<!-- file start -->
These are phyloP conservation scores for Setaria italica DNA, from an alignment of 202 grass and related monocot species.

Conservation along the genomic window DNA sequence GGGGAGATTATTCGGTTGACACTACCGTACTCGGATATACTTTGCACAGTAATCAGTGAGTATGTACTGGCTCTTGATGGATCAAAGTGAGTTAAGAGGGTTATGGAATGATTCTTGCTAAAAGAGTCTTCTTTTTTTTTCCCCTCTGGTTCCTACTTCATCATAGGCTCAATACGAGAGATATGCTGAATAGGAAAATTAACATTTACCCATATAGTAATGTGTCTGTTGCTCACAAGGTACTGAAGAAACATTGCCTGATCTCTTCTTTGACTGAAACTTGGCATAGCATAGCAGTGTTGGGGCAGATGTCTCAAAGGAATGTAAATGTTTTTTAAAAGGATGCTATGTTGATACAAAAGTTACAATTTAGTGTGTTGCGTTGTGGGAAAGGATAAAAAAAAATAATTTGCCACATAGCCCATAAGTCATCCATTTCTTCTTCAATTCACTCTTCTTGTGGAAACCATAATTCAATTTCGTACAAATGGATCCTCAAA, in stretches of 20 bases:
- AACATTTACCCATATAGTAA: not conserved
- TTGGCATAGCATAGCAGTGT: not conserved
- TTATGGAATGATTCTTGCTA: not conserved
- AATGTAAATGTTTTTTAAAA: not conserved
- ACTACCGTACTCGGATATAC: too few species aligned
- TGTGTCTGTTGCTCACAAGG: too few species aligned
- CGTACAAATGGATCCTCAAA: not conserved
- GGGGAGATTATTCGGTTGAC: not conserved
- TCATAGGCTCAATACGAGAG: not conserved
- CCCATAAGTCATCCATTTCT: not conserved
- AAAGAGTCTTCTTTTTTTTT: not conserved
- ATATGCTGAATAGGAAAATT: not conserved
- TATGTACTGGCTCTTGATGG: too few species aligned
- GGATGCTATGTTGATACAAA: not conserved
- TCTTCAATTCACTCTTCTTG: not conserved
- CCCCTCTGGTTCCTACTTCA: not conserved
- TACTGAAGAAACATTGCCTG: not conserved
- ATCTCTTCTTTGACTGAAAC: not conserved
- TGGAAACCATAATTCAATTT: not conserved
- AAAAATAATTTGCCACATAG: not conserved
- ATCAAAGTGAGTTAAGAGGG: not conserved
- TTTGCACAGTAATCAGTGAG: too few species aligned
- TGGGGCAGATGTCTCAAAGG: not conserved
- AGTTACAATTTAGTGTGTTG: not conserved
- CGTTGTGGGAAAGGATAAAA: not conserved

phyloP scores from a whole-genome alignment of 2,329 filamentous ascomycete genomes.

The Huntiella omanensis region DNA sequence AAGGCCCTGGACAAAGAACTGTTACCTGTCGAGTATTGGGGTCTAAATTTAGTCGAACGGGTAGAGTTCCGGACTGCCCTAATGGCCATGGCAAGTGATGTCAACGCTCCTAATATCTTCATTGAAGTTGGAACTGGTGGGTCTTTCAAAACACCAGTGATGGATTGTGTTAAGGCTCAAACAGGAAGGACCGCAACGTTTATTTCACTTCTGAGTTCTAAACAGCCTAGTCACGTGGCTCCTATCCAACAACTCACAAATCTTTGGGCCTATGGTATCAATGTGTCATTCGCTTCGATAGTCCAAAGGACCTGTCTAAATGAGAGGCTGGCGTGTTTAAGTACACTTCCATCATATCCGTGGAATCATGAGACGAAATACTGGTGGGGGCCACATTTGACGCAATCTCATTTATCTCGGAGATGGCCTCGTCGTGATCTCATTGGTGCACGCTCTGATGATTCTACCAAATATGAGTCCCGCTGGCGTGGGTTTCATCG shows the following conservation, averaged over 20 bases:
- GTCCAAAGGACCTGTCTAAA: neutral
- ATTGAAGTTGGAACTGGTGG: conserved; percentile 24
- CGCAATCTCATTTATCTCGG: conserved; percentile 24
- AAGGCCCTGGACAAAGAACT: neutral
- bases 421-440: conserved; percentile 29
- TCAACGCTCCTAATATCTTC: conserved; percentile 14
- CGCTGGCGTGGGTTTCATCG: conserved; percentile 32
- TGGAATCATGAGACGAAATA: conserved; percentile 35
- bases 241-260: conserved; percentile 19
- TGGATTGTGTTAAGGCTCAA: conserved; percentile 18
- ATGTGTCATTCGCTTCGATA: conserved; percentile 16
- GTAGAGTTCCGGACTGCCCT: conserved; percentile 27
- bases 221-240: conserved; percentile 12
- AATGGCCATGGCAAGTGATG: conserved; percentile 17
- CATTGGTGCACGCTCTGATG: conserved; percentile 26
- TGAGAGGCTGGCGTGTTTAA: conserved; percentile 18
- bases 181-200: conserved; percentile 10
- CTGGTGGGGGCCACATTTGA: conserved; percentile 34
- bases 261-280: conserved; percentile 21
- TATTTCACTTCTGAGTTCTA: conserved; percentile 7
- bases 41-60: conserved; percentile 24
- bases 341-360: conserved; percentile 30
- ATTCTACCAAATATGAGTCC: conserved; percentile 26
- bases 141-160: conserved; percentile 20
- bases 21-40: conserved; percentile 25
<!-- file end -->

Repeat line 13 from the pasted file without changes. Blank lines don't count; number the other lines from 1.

- AAAGAGTCTTCTTTTTTTTT: not conserved